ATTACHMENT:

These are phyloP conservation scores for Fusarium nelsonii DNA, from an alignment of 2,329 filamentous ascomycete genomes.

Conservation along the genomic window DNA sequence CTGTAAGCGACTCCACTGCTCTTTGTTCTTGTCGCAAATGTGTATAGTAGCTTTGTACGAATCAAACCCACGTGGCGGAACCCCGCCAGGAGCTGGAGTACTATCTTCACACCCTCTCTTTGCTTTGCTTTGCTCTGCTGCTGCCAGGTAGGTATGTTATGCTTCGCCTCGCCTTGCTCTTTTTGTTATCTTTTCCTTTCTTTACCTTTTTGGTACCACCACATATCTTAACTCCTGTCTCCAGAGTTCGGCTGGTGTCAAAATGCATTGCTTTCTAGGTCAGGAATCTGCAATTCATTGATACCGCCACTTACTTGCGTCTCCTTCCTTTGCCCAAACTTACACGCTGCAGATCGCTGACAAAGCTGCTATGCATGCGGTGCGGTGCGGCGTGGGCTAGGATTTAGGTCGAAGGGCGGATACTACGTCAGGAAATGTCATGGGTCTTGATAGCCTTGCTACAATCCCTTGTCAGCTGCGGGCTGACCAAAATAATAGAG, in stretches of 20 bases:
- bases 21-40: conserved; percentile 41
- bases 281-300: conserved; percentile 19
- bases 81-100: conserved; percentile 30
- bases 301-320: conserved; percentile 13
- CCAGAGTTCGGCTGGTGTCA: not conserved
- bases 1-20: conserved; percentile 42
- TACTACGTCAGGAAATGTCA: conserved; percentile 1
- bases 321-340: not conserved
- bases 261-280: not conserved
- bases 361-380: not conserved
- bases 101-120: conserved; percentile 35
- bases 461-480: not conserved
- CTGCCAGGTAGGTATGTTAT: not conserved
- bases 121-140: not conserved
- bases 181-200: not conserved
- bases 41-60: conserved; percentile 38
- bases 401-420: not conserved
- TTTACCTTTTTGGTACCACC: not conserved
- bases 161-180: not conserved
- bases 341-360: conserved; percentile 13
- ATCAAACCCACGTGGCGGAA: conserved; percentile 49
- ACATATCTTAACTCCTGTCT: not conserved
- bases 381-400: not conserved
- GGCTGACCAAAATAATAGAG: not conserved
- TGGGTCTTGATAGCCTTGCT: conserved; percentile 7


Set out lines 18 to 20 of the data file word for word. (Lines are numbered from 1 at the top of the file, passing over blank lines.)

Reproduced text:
- bases 41-60: conserved; percentile 38
- bases 401-420: not conserved
- TTTACCTTTTTGGTACCACC: not conserved